Ketamine Ketamine is an NMDA receptor antagonist, but it also acts at other sites (including opioid receptors and monoamine transporters). Ketamine comes as a racemic mixture consisting two enantiomers, R- and S-ketamine. Pure S-ketamine (availabale in Europe) is reported to be less prone to psychomimetic side effects, such as derealisation and hallucinations. Posterior spine fusion study Give 0.2 mg/kg on induction of general anesthesia and then 2 mcg/kg/hourfor the next 24 hours. “Perioperative infusion of subanesthetic ketamine was effective in reducing pain in narcotic-tolerant patients after posterior spinal fusions. It reversed unacceptable levels of pain in patients resistant to conventional narcotic treatment.” http://www.ncbi.nlm.nih.gov/pmc/articles/PMC2504281/
Journal of Anaesthesiology Clinical Pharmacology | April-June 2016 | Vol 32 | Issue 2
3-Day Ketamine Treatment for Complex Regional Pain Syndrome https://www.youtube.com/watch?v=IGqo5NBr_xw https://www.youtube.com/watch?v=piiBg1K-bm0 Rapid Relief from Treatment Resistant Depression with Oral Ketamine https://www.youtube.com/watch?v=7A26miRlYBc
Gabapentin and Pregabalin “Gabapentinoids mainly act on the α-2-δ-1 subunit of pre-synpatic calcium channels and inhibit neuronal calcium influx. This results in a reduction in the release of excitatory neurotransmitters such as glutamate, substance P, and calcitonin gene-related peptide from primary afferent nerve fibres thus suppressing neuronal excitability after nerve or tissue injury. ” http://www.medscape.com/viewarticle/811736_3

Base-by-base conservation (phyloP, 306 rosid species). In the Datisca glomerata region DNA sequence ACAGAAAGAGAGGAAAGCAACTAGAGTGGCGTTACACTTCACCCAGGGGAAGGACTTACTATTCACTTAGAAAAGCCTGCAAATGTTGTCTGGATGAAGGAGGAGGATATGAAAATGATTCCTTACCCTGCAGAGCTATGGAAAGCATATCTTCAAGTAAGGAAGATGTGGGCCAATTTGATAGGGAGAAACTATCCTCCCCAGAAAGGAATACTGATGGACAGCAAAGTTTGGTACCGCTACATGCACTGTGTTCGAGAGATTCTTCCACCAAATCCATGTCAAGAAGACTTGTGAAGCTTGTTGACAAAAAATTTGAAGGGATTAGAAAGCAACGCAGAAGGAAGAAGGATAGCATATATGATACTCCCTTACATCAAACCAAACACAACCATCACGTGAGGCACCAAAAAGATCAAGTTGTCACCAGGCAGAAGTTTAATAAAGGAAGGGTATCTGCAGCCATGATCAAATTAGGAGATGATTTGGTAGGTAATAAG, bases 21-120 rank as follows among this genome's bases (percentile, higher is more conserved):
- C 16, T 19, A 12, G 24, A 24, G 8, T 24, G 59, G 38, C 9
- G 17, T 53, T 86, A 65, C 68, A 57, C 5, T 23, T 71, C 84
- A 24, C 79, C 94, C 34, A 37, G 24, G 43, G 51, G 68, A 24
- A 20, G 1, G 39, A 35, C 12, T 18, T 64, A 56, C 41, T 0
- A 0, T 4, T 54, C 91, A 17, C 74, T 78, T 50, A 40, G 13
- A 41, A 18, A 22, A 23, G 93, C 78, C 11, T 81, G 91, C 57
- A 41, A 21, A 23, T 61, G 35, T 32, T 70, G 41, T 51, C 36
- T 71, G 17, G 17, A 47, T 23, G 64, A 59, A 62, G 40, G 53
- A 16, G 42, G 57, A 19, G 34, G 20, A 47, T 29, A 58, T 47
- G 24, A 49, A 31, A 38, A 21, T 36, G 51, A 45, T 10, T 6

Magnesium Systemic administration of perioperative magnesium reduces postoperative pain and opioid consumption. De Oliveira GS Jr, Castro-Alves LJ, Khan JH, McCarthy RJ. Perioperative systemic magnesium to minimize postoperative pain: a meta-analysis of randomized controlled trials. Anesthesiology. 2013 Jul;119(1):178-90.
Dexamethasone Single dose IV dexamethasone at doses over 0.1 mg/kg is an effective adjunct to reduce postoperative pain and opioid consumption after surgery. De Oliveira GS Jr, Almeida MD, Benzon HT, McCarthy RJ. Perioperative single dose systemic dexamethasone for postoperative pain: a meta-analysis of randomized controlled trials. Anesthesiology. 2011 Sep;115(3):575-88.
“In summary, we found that perioperative single-dose dexamethasone was associated with small but statistically significant reductions in postoperative pain, postoperative opioid consumption, need for rescue analgesia, PACU stays, and a longer time to first analgesic dose. The effect on postoperative opioid consumption was not dose-dependent. In addition, we found no increased risk of infection or delayed wound healing, although dexamethasone was associated with slight hyperglycaemia on the first postoperative day.”
Dexmedetomidine Sixty-four patients scheduled for abdominal hysterectomy under general anesthesia were divided into two groups that were maintained using propofol/remifentanil/dexmedetomidine (PRD) or propofol/remifentanil/ saline (PRS). During surgery, patients in the PRD group had a lower bispectral index (BIS) value, which indicated a deeper anesthetic state, and a higher sedation score immediately after extubation than patients in the PRS group